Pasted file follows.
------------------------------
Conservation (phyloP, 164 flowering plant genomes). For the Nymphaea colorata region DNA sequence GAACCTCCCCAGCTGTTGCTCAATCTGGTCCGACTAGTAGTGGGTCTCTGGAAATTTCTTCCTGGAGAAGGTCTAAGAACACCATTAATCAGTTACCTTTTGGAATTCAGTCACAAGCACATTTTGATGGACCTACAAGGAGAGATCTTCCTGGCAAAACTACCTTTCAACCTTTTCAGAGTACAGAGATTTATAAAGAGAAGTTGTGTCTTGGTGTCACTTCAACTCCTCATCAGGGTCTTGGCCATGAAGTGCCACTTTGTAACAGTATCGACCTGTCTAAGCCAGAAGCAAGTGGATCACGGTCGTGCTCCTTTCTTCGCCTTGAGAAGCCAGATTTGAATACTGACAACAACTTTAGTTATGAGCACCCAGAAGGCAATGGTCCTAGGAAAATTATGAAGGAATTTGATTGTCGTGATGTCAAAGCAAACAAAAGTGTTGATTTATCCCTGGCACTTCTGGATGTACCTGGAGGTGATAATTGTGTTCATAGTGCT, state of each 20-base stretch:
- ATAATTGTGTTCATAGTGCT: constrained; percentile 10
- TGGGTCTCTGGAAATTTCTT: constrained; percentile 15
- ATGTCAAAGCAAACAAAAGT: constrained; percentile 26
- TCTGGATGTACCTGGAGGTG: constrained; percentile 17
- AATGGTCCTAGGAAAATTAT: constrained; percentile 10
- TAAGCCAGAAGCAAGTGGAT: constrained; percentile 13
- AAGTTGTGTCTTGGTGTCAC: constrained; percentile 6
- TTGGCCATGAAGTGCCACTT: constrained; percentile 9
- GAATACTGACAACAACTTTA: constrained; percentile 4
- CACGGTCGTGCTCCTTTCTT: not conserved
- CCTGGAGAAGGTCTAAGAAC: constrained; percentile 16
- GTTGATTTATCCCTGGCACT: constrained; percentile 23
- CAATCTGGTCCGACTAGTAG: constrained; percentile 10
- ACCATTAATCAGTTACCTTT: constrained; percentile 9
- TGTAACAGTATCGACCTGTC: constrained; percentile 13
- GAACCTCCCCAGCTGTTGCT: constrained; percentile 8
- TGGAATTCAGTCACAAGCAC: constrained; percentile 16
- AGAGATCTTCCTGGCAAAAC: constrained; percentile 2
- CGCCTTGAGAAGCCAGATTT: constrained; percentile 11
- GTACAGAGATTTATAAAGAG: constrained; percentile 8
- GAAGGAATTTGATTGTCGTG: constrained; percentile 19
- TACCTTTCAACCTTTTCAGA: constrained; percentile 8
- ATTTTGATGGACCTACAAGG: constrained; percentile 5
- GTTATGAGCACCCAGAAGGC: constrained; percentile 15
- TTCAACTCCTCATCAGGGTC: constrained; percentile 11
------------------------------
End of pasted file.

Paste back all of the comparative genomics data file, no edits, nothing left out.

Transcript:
Conservation (phyloP, 164 flowering plant genomes). For the Nymphaea colorata region DNA sequence GAACCTCCCCAGCTGTTGCTCAATCTGGTCCGACTAGTAGTGGGTCTCTGGAAATTTCTTCCTGGAGAAGGTCTAAGAACACCATTAATCAGTTACCTTTTGGAATTCAGTCACAAGCACATTTTGATGGACCTACAAGGAGAGATCTTCCTGGCAAAACTACCTTTCAACCTTTTCAGAGTACAGAGATTTATAAAGAGAAGTTGTGTCTTGGTGTCACTTCAACTCCTCATCAGGGTCTTGGCCATGAAGTGCCACTTTGTAACAGTATCGACCTGTCTAAGCCAGAAGCAAGTGGATCACGGTCGTGCTCCTTTCTTCGCCTTGAGAAGCCAGATTTGAATACTGACAACAACTTTAGTTATGAGCACCCAGAAGGCAATGGTCCTAGGAAAATTATGAAGGAATTTGATTGTCGTGATGTCAAAGCAAACAAAAGTGTTGATTTATCCCTGGCACTTCTGGATGTACCTGGAGGTGATAATTGTGTTCATAGTGCT, state of each 20-base stretch:
- ATAATTGTGTTCATAGTGCT: constrained; percentile 10
- TGGGTCTCTGGAAATTTCTT: constrained; percentile 15
- ATGTCAAAGCAAACAAAAGT: constrained; percentile 26
- TCTGGATGTACCTGGAGGTG: constrained; percentile 17
- AATGGTCCTAGGAAAATTAT: constrained; percentile 10
- TAAGCCAGAAGCAAGTGGAT: constrained; percentile 13
- AAGTTGTGTCTTGGTGTCAC: constrained; percentile 6
- TTGGCCATGAAGTGCCACTT: constrained; percentile 9
- GAATACTGACAACAACTTTA: constrained; percentile 4
- CACGGTCGTGCTCCTTTCTT: not conserved
- CCTGGAGAAGGTCTAAGAAC: constrained; percentile 16
- GTTGATTTATCCCTGGCACT: constrained; percentile 23
- CAATCTGGTCCGACTAGTAG: constrained; percentile 10
- ACCATTAATCAGTTACCTTT: constrained; percentile 9
- TGTAACAGTATCGACCTGTC: constrained; percentile 13
- GAACCTCCCCAGCTGTTGCT: constrained; percentile 8
- TGGAATTCAGTCACAAGCAC: constrained; percentile 16
- AGAGATCTTCCTGGCAAAAC: constrained; percentile 2
- CGCCTTGAGAAGCCAGATTT: constrained; percentile 11
- GTACAGAGATTTATAAAGAG: constrained; percentile 8
- GAAGGAATTTGATTGTCGTG: constrained; percentile 19
- TACCTTTCAACCTTTTCAGA: constrained; percentile 8
- ATTTTGATGGACCTACAAGG: constrained; percentile 5
- GTTATGAGCACCCAGAAGGC: constrained; percentile 15
- TTCAACTCCTCATCAGGGTC: constrained; percentile 11